This will never end as long as people continue to give the government such power.

  5. Hallo Ron;so we start another week. I will devote some time to the Bayne judgement. First of all let me correct a misunderstanding which is circulating and I may have contributed to it. My apologies to those who may have been misled. The judgement IS NOT a continuous care order. He has made a temporary order for another six months. This will automatically expire at that time unless the director takes active steps to continue it.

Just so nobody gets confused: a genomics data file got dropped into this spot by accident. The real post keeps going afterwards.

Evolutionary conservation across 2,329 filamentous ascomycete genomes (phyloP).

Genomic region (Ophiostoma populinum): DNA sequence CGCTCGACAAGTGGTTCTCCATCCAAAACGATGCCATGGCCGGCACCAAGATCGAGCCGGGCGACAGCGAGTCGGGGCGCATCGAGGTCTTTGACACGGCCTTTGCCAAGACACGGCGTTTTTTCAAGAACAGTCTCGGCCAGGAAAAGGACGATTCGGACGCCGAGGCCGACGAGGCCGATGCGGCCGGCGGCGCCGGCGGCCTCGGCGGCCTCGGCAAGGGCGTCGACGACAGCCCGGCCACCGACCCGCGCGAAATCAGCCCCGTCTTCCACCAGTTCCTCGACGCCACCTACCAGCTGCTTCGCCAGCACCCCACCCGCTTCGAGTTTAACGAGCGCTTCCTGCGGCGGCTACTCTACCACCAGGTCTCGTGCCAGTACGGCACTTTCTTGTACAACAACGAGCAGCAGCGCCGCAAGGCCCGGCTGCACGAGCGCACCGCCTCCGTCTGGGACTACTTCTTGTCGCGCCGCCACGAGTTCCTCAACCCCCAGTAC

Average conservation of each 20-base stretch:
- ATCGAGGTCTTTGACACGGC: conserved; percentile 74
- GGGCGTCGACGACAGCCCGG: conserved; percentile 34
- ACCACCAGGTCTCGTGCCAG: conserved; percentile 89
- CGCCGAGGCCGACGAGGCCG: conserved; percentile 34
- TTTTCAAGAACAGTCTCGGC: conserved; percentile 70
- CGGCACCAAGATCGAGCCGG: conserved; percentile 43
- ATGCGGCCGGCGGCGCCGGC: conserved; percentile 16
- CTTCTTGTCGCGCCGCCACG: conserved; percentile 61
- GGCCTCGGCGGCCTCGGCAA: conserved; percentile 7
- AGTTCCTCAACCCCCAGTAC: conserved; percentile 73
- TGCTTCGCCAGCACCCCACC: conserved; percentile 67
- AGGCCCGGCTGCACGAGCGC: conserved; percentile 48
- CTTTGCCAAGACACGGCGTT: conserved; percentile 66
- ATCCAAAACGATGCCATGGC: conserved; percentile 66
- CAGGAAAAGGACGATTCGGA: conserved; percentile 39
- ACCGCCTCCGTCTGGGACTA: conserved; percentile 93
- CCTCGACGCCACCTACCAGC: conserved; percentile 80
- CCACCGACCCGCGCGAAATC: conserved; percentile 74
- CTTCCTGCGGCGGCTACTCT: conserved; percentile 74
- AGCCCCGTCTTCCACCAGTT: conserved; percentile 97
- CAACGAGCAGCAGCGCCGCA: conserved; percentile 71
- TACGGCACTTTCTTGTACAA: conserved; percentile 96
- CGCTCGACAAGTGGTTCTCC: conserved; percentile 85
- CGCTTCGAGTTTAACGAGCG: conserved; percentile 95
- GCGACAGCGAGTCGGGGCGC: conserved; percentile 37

What has happened hear is that the judge has denied the director his quest for a CONTINUOUS CARE ORDER UNDER 41 (1) (d) of the act. He has made an order under c. The judge at this stage has three options. He has said (as I have said all along) that the evidence is insufficient to find the parents to be hopelessly unfit. He has now got the following options. He could have ruled that the risk was insufficient to justify further time in care. Had he done that, he would have created enormous problems for the ministry. After over three years, their name would have been mud and the Baynes could probably claim costs. Having made a protection finding that there was a small risk, he can choose a temporary order, which he has done. A bit odd when the director has already had a virtual temporary order for three years by interim custody. Second, he could still just return the kids home on the grounds of length of time in care on minimal risk. Third he could have returned the kids under supervision for three months. This is the one I expected. It still saves face for the director and gets the new baby home as well. The quality of mercy seems to be a bit strained here.